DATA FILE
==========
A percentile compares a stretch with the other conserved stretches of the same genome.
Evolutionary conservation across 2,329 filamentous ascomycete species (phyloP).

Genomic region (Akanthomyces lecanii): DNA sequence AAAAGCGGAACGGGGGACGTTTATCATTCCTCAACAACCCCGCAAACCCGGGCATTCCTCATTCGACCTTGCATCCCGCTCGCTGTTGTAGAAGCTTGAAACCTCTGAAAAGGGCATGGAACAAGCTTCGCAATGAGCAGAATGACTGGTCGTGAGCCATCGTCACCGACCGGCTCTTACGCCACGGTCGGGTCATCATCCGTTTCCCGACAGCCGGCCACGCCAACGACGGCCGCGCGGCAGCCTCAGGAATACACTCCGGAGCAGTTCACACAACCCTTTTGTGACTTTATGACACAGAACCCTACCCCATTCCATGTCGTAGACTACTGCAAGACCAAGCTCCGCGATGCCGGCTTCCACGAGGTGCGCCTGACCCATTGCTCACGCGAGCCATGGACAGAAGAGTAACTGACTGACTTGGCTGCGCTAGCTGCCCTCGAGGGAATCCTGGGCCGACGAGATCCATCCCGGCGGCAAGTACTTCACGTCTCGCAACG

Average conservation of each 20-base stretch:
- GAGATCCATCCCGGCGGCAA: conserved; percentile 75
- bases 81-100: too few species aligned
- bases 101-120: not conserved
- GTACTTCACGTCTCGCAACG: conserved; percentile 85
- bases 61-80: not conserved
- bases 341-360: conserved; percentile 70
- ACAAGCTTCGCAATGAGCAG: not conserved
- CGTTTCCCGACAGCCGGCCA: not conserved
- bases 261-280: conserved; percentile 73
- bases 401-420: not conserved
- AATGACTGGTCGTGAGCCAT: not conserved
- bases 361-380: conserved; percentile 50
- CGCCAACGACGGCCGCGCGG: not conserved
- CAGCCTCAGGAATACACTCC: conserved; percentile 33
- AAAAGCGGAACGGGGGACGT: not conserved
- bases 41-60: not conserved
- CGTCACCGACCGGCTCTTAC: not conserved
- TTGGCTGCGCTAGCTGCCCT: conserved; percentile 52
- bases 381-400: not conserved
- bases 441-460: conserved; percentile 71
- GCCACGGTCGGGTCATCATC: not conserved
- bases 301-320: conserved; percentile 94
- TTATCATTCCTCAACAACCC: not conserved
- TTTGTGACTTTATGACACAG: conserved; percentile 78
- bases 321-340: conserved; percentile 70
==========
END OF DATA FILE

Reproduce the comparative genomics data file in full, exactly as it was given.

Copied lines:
A percentile compares a stretch with the other conserved stretches of the same genome.
Evolutionary conservation across 2,329 filamentous ascomycete species (phyloP).

Genomic region (Akanthomyces lecanii): DNA sequence AAAAGCGGAACGGGGGACGTTTATCATTCCTCAACAACCCCGCAAACCCGGGCATTCCTCATTCGACCTTGCATCCCGCTCGCTGTTGTAGAAGCTTGAAACCTCTGAAAAGGGCATGGAACAAGCTTCGCAATGAGCAGAATGACTGGTCGTGAGCCATCGTCACCGACCGGCTCTTACGCCACGGTCGGGTCATCATCCGTTTCCCGACAGCCGGCCACGCCAACGACGGCCGCGCGGCAGCCTCAGGAATACACTCCGGAGCAGTTCACACAACCCTTTTGTGACTTTATGACACAGAACCCTACCCCATTCCATGTCGTAGACTACTGCAAGACCAAGCTCCGCGATGCCGGCTTCCACGAGGTGCGCCTGACCCATTGCTCACGCGAGCCATGGACAGAAGAGTAACTGACTGACTTGGCTGCGCTAGCTGCCCTCGAGGGAATCCTGGGCCGACGAGATCCATCCCGGCGGCAAGTACTTCACGTCTCGCAACG

Average conservation of each 20-base stretch:
- GAGATCCATCCCGGCGGCAA: conserved; percentile 75
- bases 81-100: too few species aligned
- bases 101-120: not conserved
- GTACTTCACGTCTCGCAACG: conserved; percentile 85
- bases 61-80: not conserved
- bases 341-360: conserved; percentile 70
- ACAAGCTTCGCAATGAGCAG: not conserved
- CGTTTCCCGACAGCCGGCCA: not conserved
- bases 261-280: conserved; percentile 73
- bases 401-420: not conserved
- AATGACTGGTCGTGAGCCAT: not conserved
- bases 361-380: conserved; percentile 50
- CGCCAACGACGGCCGCGCGG: not conserved
- CAGCCTCAGGAATACACTCC: conserved; percentile 33
- AAAAGCGGAACGGGGGACGT: not conserved
- bases 41-60: not conserved
- CGTCACCGACCGGCTCTTAC: not conserved
- TTGGCTGCGCTAGCTGCCCT: conserved; percentile 52
- bases 381-400: not conserved
- bases 441-460: conserved; percentile 71
- GCCACGGTCGGGTCATCATC: not conserved
- bases 301-320: conserved; percentile 94
- TTATCATTCCTCAACAACCC: not conserved
- TTTGTGACTTTATGACACAG: conserved; percentile 78
- bases 321-340: conserved; percentile 70